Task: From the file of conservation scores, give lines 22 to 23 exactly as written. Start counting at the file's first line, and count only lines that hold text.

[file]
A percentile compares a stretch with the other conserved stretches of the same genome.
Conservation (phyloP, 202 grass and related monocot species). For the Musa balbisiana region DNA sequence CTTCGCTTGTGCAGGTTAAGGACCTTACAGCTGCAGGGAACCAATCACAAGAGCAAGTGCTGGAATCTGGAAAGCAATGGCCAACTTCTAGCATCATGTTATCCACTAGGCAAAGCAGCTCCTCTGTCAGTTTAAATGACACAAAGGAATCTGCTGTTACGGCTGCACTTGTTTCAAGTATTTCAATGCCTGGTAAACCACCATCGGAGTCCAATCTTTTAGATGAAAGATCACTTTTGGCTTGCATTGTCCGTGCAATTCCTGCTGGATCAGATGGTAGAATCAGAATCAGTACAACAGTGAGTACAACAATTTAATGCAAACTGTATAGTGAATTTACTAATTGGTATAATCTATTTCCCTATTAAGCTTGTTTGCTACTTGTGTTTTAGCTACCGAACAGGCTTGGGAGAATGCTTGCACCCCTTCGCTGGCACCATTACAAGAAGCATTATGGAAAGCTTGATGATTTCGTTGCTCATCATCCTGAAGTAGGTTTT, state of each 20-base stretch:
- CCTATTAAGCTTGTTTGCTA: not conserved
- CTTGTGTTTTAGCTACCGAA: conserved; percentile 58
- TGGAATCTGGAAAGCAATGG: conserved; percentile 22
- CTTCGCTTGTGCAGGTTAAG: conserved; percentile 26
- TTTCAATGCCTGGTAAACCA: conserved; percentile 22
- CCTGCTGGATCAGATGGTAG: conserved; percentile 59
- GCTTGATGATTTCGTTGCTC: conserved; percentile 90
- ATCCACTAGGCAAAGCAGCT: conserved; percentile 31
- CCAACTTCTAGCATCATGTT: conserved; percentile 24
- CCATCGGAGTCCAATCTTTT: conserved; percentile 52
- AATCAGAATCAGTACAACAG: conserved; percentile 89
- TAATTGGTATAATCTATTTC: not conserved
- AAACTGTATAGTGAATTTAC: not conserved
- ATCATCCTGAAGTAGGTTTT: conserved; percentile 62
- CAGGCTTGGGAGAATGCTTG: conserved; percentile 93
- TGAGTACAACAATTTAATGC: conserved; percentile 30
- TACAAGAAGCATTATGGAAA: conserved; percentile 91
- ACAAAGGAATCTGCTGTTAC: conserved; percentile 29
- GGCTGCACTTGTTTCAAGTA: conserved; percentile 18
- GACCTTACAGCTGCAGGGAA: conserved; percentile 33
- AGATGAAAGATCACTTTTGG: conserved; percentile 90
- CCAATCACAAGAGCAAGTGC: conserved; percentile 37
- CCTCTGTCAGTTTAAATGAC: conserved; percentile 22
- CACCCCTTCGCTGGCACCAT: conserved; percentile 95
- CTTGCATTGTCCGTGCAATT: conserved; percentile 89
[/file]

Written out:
- GACCTTACAGCTGCAGGGAA: conserved; percentile 33
- AGATGAAAGATCACTTTTGG: conserved; percentile 90